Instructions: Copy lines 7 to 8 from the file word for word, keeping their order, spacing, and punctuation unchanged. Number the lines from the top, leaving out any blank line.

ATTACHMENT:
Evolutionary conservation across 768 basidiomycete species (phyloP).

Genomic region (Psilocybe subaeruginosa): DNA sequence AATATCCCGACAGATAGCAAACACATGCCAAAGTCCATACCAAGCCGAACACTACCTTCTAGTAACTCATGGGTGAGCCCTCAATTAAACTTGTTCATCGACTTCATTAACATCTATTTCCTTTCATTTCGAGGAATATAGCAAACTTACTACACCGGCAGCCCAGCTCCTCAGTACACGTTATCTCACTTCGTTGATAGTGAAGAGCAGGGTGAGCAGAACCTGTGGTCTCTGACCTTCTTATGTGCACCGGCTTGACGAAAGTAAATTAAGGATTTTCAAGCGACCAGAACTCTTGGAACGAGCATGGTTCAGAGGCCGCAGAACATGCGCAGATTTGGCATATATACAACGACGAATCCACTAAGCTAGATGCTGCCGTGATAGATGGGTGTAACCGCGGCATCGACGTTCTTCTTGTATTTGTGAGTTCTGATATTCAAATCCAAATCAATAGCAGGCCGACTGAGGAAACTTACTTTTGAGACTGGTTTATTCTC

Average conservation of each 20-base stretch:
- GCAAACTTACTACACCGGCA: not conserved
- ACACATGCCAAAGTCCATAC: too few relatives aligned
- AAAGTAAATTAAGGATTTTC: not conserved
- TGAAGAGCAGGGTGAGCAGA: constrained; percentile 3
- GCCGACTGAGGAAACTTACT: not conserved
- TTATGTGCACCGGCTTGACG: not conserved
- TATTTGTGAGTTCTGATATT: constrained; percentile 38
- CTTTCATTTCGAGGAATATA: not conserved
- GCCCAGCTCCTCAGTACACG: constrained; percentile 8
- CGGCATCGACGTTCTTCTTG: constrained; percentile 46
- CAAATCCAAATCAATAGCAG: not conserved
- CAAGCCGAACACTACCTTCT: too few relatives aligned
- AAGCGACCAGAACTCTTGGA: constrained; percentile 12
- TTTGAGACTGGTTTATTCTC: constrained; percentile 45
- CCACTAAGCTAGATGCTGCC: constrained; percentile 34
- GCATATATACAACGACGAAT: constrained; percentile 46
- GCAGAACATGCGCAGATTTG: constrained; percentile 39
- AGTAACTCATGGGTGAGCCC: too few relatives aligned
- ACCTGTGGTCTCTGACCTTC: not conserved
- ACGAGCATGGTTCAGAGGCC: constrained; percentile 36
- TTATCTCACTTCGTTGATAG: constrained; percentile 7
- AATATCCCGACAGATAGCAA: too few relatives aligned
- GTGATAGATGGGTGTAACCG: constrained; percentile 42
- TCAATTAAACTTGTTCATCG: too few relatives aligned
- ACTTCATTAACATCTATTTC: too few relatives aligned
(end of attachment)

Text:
- TGAAGAGCAGGGTGAGCAGA: constrained; percentile 3
- GCCGACTGAGGAAACTTACT: not conserved